The End of the World, by Alan Toltzis

The End of the World
by Alan Toltzis

          God destroyed Noah’s generation
          because the earth was full of petty theft.
                    Sanhedrin 108a

Alone, in the produce aisle, I pluck and palm
a single green grape,
the cool globe
smooth as a worn stone.
As if clearing my throat,
I cover my mouth and savor
a sweetly crisp explosion of flavor.
Theft worth less a cent. Drop
by drop insignificance,
surges unnoticed—a deluge
of unending violence, inundating
the last ark of honesty, afloat
in swarming swells of indifference.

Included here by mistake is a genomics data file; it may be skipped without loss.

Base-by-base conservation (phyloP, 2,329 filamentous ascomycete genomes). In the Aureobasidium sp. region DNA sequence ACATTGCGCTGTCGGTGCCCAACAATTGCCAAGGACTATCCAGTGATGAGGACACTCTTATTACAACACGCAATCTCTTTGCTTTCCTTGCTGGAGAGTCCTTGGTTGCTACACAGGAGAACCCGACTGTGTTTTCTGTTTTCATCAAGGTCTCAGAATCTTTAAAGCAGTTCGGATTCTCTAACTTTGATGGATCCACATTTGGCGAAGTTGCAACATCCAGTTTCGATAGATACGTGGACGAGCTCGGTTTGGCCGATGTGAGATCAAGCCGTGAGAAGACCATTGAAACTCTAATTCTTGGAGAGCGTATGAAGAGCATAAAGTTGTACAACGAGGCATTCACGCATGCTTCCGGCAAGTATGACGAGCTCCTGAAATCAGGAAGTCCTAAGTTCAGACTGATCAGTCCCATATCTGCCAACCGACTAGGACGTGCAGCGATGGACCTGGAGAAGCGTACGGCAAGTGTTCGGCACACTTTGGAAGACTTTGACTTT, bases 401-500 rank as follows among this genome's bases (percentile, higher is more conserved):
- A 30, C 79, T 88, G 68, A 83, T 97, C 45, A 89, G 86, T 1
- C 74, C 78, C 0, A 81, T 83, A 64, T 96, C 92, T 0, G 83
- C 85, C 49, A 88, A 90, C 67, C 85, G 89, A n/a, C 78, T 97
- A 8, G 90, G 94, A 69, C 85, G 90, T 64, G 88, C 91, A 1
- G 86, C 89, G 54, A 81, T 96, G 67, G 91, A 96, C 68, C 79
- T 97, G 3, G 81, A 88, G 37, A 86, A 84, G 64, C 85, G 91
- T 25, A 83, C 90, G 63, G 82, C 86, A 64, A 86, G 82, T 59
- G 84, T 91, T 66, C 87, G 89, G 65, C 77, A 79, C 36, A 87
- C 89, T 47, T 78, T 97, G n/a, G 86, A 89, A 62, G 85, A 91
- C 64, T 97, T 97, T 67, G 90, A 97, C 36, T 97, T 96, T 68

Alan Toltzis is the author of two poetry collections—49 Aspects of Human Emotion and The Last Commandment—and two chapbooks, Nature Lessons and Mercy.  His poems have appeared in numerous print and online publications and he was runner up for the Thomas Merton Poetry Prize in Poetry of the Sacred. Alan serves as poetry editor for Dark Onus Lit and Poetica Publishing. After a lifetime in Philadelphia, he now lives in Los Angeles. Find him online at; follow him @ToltzisAlan.

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